Mike Huckabee News
Oct 22 2012
When I first heard this week that 90-year-old former Senator and Presidential candidate George McGovern was in hospice care and nearing the end, my first thoughts were prayers for his family, and memories of my youth, when McGovern was the dean of American liberalism. But I also thought of how we get so caught up in political labels but that humanity and common sense can transcend partisan stereotypes. That certainly happened to George McGovern.
Back in the early ‘80s, after a long career championing big government, McGovern retired from politics and tried something new. He and a friend with hotel experience bought a small inn in Connecticut, and McGovern poured his life savings into it. And it went bankrupt. Partly because of a recession, but as he later admitted, mostly because of crushing regulations and local, state and federal taxes. In an astounding confession, McGovern wrote that he wished he’d had that business experience before he’d gone into politics. If he’d understood the burden government places on business owners by excessive taxes, regulations, mandates and lawsuits, it would have made him a better legislator. His business experience changed his whole world view. As late as 2008, McGovern criticized the push for government-mandated, one-size-fits-all health care. He said government can’t iron out every wrinkle in life, or think it’s helping adults by taking away their options. Freedom of choice means some people will choose unwisely, but that’s no reason to take away everyone else’s choices.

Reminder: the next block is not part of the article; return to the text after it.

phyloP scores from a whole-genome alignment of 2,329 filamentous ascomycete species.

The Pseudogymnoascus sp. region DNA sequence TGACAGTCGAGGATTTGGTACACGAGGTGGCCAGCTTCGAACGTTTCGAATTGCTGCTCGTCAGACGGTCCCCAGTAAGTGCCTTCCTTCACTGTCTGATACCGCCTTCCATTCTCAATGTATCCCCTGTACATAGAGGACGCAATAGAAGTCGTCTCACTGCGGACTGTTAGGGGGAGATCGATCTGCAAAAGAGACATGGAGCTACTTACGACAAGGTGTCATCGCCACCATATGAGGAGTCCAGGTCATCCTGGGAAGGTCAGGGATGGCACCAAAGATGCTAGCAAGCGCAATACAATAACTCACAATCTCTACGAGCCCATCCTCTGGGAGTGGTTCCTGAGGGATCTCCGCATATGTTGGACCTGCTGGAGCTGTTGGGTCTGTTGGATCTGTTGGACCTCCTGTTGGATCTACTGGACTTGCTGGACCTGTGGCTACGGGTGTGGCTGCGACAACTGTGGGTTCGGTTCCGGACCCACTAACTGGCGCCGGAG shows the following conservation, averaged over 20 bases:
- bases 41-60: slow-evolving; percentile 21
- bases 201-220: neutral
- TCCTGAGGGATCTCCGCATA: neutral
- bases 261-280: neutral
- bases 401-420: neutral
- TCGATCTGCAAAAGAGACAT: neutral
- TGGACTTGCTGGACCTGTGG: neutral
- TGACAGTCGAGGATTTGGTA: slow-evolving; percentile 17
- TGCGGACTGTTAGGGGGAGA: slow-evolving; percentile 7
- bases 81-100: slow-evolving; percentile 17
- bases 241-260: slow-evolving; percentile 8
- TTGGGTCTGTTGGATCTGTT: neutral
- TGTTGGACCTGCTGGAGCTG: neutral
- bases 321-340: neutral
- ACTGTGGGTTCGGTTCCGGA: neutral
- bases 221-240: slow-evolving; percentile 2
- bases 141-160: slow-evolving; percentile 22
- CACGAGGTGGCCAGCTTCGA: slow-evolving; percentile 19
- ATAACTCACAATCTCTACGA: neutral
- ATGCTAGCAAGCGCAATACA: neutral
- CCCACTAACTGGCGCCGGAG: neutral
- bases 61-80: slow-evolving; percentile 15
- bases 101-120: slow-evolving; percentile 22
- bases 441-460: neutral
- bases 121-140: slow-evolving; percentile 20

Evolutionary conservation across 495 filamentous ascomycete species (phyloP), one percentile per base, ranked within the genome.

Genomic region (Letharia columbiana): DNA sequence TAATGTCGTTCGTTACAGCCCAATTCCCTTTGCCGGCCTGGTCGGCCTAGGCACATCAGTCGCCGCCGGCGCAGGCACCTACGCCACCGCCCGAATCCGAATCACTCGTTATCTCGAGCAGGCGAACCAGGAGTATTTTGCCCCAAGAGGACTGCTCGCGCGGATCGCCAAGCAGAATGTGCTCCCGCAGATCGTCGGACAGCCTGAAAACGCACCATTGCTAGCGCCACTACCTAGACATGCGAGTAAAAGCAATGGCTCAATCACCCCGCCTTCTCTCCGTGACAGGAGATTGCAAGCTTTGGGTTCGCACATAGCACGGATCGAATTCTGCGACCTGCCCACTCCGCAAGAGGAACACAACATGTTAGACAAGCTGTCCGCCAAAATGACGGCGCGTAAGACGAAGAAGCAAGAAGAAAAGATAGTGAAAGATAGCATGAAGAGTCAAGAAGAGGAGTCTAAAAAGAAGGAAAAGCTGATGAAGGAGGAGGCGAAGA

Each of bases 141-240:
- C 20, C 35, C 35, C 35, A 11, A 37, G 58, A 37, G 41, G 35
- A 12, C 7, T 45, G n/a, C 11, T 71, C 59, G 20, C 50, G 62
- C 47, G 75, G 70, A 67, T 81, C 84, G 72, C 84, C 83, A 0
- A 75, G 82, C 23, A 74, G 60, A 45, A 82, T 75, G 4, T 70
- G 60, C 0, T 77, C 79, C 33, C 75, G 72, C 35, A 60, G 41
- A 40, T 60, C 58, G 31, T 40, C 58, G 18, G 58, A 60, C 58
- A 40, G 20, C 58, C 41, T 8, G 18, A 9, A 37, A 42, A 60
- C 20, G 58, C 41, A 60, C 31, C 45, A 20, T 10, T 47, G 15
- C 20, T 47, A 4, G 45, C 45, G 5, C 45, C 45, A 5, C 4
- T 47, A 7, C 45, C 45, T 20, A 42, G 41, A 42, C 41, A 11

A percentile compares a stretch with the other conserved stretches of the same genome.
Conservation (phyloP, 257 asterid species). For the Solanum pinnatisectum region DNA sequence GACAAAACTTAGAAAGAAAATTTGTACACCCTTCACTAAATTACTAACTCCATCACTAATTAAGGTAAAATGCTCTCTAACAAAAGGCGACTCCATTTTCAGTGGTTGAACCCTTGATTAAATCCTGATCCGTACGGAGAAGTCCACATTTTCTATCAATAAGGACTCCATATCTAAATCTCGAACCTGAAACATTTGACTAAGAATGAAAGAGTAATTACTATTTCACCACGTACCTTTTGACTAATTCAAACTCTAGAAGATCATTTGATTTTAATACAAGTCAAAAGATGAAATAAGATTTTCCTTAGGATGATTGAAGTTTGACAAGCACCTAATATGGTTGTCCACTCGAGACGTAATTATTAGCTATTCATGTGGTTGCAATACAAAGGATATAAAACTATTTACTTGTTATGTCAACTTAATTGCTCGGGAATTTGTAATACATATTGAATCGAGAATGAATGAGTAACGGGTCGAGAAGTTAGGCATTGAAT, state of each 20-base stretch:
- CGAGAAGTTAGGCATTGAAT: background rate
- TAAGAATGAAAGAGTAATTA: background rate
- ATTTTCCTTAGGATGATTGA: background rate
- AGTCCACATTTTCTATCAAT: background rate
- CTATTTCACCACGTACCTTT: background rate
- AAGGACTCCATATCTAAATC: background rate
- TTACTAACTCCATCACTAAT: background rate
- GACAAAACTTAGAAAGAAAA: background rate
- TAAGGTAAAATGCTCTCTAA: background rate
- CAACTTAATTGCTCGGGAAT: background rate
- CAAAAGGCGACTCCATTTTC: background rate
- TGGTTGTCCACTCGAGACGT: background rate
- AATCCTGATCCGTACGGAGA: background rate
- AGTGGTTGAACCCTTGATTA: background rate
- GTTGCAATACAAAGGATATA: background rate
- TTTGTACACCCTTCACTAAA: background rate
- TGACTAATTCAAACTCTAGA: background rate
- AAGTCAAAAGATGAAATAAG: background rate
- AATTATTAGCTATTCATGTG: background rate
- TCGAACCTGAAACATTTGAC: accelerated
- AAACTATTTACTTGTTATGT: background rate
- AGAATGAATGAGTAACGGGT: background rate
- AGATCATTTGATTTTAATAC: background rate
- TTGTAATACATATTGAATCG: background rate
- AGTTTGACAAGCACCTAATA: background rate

It makes you see George McGovern in a whole new light. And it makes you wonder just how different Obamacare would’ve been if our current dean of American liberalism had had even a tiny bit of experience running a business.
On Sunday George McGovern died. May he rest in peace.